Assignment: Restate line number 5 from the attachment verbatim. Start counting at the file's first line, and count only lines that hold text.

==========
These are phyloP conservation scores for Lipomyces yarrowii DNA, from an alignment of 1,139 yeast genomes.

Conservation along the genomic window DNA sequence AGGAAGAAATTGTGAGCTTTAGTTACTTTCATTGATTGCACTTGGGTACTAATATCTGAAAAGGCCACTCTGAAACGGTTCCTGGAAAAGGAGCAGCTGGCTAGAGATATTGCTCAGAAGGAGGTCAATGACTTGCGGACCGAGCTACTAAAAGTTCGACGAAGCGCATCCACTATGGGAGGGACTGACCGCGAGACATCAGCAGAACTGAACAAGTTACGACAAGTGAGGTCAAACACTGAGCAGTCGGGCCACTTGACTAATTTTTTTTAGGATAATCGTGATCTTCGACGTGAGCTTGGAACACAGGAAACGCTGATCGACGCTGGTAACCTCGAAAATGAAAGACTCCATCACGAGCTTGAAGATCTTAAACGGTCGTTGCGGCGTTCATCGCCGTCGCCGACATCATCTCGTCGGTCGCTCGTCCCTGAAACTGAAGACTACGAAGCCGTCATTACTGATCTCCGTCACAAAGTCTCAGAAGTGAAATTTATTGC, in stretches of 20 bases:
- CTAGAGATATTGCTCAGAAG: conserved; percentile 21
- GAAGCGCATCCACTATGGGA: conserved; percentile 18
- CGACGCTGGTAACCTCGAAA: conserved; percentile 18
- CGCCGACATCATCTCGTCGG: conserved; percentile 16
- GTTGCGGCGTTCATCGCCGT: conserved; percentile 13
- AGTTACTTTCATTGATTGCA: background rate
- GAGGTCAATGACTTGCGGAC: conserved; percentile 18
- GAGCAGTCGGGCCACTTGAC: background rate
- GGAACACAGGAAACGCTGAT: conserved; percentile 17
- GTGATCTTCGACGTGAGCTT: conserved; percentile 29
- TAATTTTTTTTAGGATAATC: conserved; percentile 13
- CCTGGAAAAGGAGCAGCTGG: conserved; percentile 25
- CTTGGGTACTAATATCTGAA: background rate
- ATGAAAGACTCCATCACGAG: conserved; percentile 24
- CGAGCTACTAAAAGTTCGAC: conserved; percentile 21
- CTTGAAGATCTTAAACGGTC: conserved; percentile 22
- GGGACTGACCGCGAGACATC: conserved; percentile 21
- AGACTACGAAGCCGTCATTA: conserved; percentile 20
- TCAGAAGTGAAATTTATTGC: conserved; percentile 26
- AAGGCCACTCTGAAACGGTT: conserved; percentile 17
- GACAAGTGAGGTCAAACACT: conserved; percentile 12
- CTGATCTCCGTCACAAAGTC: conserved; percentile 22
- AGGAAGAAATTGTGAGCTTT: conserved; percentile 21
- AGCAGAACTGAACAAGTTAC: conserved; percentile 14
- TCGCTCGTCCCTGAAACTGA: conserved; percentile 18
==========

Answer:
- CGACGCTGGTAACCTCGAAA: conserved; percentile 18